Wednesday, 12 November 2008

Insurers fight fraud by sharing information

Any fraud officer is only too familiar with the challenges of detecting and reducing fraud; whether it is online banking fraud, identity theft or anti-money laundering. However, one industry appears to be having some success in fighting fraudsters, and it puts its achievements down to good old-fashioned information sharing.

By sharing claims data, the Association of British Insurers says that in the last three years, motor insurers alone have identified 70% more fraud equating to £5 million worth of claims per week. The Insurance Fraud Bureau (IFB) was established in July 2006 and uses a central computer system containing claims data from a number of insurers across the UK. Details of insurance policies and claims records are analyzed to identify suspicious activity.

Bogus and inflated insurance claims cost the UK insurance industry more than £1.6 billion a year. Insurance fraud ranges from policyholders exaggerating claims to organized criminal gangs inducing “innocent” motorists to crash into the backs of fraudsters’ vehicles. In a number of cases criminal gangs may have submitted bogus insurance claims to a number of insurers at the same time, so by sharing claims data, the hope is that it can be more easily detected.

While the insurance industry has enjoyed some success in combating fraud, Simon Evans, a partner at Cardiff-based law firm, Dolmans, warns that "fraudulent" insurance claims are still excessive.

"We have previously dealt with a case where a lady accidentally scratched a car door in a car park and, motivated by honesty, left her details to be contacted in order to arrange a repair of the minimal damage," says Evans. "However, when the claim came through it was for thousands of pounds of repairs. The lady has been dragged through the court system as a result, but without photographic evidence taken at the time, she has had little ability to defend her case.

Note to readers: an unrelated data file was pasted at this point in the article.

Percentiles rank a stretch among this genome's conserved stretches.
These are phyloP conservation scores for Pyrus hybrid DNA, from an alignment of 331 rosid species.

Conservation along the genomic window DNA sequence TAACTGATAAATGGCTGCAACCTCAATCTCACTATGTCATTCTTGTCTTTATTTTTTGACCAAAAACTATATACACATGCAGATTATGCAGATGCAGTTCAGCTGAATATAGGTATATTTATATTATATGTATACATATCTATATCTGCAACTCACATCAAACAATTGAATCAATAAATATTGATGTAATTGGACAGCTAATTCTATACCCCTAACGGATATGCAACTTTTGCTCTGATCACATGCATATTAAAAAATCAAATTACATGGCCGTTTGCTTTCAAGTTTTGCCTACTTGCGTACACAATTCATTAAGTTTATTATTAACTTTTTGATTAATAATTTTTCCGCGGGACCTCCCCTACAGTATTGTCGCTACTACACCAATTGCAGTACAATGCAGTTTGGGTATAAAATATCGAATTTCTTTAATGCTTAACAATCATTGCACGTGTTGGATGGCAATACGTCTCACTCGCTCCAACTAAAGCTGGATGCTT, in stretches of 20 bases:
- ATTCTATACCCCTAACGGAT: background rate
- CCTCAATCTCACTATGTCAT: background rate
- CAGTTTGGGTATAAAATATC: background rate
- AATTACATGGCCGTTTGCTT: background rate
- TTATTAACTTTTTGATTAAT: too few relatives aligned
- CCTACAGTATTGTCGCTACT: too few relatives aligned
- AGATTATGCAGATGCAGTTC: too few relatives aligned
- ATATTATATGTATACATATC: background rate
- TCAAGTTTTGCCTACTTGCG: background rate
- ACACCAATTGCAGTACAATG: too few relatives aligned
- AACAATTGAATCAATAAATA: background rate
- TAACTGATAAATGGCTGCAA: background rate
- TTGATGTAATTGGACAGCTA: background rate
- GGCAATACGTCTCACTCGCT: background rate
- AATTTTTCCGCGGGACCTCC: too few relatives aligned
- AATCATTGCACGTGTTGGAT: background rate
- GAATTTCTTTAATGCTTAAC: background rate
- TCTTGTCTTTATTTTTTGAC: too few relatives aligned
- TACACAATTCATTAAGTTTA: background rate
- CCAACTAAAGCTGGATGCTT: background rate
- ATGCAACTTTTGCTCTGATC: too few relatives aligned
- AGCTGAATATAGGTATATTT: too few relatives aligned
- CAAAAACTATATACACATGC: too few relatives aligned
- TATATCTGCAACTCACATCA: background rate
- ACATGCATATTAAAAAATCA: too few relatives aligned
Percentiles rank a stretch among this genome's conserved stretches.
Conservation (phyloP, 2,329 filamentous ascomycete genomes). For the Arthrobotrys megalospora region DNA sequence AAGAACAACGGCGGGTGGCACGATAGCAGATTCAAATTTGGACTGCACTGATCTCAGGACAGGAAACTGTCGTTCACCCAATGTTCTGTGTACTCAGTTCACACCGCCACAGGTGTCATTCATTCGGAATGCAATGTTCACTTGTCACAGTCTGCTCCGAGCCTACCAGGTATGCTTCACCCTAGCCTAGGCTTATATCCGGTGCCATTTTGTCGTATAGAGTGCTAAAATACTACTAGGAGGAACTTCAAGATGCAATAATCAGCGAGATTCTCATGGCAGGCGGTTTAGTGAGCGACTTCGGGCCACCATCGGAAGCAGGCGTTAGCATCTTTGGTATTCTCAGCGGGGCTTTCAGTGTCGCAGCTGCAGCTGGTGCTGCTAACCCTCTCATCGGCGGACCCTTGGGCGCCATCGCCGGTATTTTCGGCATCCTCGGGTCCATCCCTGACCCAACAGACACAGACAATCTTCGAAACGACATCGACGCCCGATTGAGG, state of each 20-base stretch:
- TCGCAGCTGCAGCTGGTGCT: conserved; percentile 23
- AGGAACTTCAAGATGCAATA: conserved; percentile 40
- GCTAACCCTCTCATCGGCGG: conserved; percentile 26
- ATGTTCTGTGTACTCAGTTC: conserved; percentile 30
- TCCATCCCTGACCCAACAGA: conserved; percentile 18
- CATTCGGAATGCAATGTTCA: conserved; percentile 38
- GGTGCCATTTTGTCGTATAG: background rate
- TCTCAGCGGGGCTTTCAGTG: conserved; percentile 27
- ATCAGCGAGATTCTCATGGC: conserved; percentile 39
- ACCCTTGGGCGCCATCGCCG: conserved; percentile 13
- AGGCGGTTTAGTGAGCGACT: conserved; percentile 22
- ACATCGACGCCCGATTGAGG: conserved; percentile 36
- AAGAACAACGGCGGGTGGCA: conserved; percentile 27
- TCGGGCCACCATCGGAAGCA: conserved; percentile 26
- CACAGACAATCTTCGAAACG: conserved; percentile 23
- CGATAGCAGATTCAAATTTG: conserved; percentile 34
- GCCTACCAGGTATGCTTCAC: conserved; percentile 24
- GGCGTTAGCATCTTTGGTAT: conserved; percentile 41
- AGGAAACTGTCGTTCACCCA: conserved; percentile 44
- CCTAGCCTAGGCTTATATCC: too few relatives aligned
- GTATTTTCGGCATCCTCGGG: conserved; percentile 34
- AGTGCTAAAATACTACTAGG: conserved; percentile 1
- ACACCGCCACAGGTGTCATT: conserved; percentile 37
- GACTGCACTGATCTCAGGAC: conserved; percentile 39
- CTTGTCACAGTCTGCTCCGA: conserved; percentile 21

“On the other side of the coin, I have been told about a recent occurrence when an intermediary tried to create a personal injury case to pass on to a solicitor. The intermediary had tried to encourage the victim of a car crash to make a claim for whiplash, even though no injury was suffered."

Evans said that charges, including perjury, contempt of court and obtaining monies by deception, were being used to deal with contrived and induced accidents. He pointed to the example of a claimant that was awarded £9,200 in compensation from a local Council after claiming he broke his ankle in a pothole. Further investigation found the claimant was injured playing football. The claimant was jailed for nine months after pleading guilty to obtaining property by deception and perjury.

The courts are also discarding evidence of a claimant if it is "tainted" by fraud and Evans said witnesses who give fraudulent supporting evidence are also likely to have any claim dismissed by the courts. However, the challenge for most firms is detecting fraud in the first place, and trying to prevent it before it even gets to the courts.

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